De­signer Spot­light

Crochet World - - Content - De­sign by Jen­nifer E. Ryan

Ir­ish Cro­chet Ex­plo­sion

The folk mu­sic, green pas­tures, ex­cit­ing danc­ing and lilt­ing ac­cent of the Ir­ish have al­ways held a spe­cial place in my heart. It was won­der­ful to ex­pe­ri­ence all of those things and more first­hand as the in­struc­tor on An­nie’s first ever cro­chet tour to Ire­land in 2016. I found much in­spi­ra­tion for my de­signs in the Celtic Knot­work all around us at ev­ery stop we made and my love of Ire­land grew!

I also love the sim­ple beauty of the Ir­ish rose mo­tifs and how many el­e­ments joined to­gether with ba­sic chain stitches make a unique and in­tri­cate wear­able work of art. I learned that cre­at­ing th­ese beau­ti­ful gar­ments to sell to wealthy Euro­peans helped save thou­sands of Ir­ish peo­ple from star­va­tion dur­ing the Great Po­tato Famine. All ages of men, women and chil­dren learned to cro­chet and then cre­ated a va­ri­ety of ‘sig­na­ture’ mo­tifs and join­ing tech­niques that I tried to honor in this shawl.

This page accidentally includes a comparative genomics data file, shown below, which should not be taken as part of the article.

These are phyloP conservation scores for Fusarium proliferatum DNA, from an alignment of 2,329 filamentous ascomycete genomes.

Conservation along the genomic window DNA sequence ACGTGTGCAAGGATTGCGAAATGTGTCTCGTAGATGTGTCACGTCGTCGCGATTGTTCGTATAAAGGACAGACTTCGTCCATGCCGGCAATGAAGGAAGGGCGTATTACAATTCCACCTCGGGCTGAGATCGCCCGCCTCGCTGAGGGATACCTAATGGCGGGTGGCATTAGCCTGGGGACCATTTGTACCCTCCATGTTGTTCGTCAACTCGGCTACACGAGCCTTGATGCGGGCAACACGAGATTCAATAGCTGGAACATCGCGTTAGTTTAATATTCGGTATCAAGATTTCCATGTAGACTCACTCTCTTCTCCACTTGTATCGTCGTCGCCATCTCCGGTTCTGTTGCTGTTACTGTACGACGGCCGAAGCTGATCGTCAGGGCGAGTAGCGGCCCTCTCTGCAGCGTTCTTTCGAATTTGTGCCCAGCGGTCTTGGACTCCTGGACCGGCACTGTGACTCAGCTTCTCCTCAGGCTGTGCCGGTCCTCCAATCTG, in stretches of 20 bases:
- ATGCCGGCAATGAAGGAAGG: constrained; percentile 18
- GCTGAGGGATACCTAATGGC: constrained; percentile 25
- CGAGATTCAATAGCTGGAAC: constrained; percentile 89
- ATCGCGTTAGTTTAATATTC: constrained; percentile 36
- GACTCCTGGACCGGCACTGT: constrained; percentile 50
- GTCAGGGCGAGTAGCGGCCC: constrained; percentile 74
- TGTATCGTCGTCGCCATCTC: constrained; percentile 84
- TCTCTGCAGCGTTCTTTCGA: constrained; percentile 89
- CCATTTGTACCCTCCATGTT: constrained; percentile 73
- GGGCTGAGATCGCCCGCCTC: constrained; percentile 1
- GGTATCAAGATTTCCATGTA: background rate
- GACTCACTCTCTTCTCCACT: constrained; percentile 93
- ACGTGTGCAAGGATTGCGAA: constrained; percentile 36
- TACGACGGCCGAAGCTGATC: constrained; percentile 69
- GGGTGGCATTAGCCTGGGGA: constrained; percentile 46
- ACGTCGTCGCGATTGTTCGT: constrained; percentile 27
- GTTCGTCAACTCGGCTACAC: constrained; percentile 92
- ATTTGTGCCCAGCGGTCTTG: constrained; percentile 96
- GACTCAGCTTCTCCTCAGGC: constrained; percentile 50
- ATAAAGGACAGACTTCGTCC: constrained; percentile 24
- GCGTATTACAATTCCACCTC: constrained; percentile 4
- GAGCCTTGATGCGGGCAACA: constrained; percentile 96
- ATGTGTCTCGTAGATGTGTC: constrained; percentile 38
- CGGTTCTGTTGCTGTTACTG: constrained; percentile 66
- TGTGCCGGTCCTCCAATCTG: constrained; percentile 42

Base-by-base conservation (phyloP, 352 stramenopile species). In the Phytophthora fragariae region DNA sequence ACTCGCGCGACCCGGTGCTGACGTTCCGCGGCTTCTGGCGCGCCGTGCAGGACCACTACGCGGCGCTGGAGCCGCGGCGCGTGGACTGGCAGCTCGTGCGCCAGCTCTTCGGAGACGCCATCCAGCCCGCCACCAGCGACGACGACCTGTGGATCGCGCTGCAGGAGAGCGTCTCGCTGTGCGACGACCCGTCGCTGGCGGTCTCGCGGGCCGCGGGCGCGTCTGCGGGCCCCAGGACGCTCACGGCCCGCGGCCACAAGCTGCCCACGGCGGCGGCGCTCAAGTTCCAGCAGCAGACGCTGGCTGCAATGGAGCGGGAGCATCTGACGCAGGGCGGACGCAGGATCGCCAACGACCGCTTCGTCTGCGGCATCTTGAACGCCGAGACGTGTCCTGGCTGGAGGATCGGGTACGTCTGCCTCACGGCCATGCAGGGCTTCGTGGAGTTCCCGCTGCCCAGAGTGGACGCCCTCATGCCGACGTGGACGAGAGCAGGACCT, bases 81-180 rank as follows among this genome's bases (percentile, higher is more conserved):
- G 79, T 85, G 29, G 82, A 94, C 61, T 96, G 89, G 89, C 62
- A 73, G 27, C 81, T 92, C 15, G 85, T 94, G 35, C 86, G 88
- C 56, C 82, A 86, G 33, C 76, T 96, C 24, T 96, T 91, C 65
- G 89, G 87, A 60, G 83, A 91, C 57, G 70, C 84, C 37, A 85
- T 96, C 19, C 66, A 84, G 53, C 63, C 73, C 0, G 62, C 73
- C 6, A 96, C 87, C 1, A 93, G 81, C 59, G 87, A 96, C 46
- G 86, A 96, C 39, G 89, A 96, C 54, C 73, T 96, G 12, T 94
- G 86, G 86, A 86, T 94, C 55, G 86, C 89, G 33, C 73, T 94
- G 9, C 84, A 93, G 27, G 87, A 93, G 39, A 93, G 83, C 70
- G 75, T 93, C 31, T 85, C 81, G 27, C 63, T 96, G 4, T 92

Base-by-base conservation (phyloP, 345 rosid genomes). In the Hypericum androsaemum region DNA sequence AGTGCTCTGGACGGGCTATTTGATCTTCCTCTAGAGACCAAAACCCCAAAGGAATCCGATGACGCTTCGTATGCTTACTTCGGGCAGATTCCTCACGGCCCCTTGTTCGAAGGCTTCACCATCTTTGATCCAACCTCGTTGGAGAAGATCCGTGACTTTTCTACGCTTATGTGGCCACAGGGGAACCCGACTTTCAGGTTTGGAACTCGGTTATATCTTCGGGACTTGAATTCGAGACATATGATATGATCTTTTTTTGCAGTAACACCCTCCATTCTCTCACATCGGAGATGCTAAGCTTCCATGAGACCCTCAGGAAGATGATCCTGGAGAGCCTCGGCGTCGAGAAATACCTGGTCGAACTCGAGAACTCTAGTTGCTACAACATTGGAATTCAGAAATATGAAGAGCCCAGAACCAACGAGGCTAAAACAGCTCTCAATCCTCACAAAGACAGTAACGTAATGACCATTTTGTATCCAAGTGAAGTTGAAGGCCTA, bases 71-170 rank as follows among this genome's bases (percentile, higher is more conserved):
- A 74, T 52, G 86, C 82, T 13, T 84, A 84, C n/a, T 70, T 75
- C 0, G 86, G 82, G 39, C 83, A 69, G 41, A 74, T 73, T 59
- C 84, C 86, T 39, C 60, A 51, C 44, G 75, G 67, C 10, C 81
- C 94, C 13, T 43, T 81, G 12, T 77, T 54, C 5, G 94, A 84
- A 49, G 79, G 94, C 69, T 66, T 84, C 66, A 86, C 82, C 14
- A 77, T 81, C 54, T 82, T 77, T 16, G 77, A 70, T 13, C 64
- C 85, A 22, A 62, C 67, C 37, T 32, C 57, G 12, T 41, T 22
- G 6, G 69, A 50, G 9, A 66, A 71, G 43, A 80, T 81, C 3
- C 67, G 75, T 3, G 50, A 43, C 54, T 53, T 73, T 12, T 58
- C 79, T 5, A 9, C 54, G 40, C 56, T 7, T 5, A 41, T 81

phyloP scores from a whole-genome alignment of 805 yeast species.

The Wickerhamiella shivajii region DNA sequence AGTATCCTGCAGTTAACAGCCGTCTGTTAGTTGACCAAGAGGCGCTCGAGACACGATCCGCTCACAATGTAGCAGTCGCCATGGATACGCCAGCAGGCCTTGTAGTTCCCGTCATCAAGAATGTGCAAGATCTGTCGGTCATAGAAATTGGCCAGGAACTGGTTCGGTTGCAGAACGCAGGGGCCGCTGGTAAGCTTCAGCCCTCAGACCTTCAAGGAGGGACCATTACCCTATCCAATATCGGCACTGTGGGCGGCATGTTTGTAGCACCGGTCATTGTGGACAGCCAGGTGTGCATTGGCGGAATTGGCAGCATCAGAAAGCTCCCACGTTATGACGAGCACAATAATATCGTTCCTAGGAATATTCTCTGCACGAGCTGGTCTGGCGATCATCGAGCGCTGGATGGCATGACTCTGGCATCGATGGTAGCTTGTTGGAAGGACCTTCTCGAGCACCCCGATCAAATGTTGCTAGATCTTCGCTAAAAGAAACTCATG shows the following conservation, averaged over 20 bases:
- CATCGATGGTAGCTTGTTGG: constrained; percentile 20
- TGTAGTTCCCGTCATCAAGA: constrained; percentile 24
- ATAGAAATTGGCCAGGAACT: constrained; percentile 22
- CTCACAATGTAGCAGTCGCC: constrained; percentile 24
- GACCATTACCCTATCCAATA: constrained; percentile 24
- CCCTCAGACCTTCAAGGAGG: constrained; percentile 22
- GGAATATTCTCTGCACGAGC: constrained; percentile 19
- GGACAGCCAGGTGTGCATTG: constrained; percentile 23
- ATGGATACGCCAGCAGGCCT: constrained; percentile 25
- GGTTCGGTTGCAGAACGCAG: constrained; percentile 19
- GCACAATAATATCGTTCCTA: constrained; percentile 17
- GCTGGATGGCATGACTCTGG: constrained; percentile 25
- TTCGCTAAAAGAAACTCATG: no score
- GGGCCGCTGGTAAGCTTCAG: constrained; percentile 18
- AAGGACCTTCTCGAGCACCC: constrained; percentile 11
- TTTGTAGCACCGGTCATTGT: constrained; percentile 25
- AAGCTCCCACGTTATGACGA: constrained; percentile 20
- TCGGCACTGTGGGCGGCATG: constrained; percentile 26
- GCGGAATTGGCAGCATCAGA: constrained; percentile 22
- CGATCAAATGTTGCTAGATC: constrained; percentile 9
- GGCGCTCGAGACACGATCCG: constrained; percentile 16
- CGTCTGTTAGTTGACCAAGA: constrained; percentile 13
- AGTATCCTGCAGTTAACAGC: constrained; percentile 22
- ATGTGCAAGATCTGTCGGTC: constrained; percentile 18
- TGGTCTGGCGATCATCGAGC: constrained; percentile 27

I de­signed this "ex­plo­sion" of Ir­ish lace to re­flect the in­tri­ca­cies, shapes and tex­tures of the Ir­ish mo­tifs along with the seem­ingly sim­ple mesh­like stitches in be­tween that give the ap­pear­ance of one seam­less piece. I like to think of this pro­ject as a trib­ute to my fam­ily’s Ir­ish her­itage and a re­mem­brance of all of those Ir­ish de­sign­ers who cre­ated this style in the mid-1800s.

For more info on the his­tory of cro­chet in Ire­land and a video tu­to­rial of how to do the bul­lion stitch, visit Jen­nifer’s blog at www.celtic­knotcro­chet.com.

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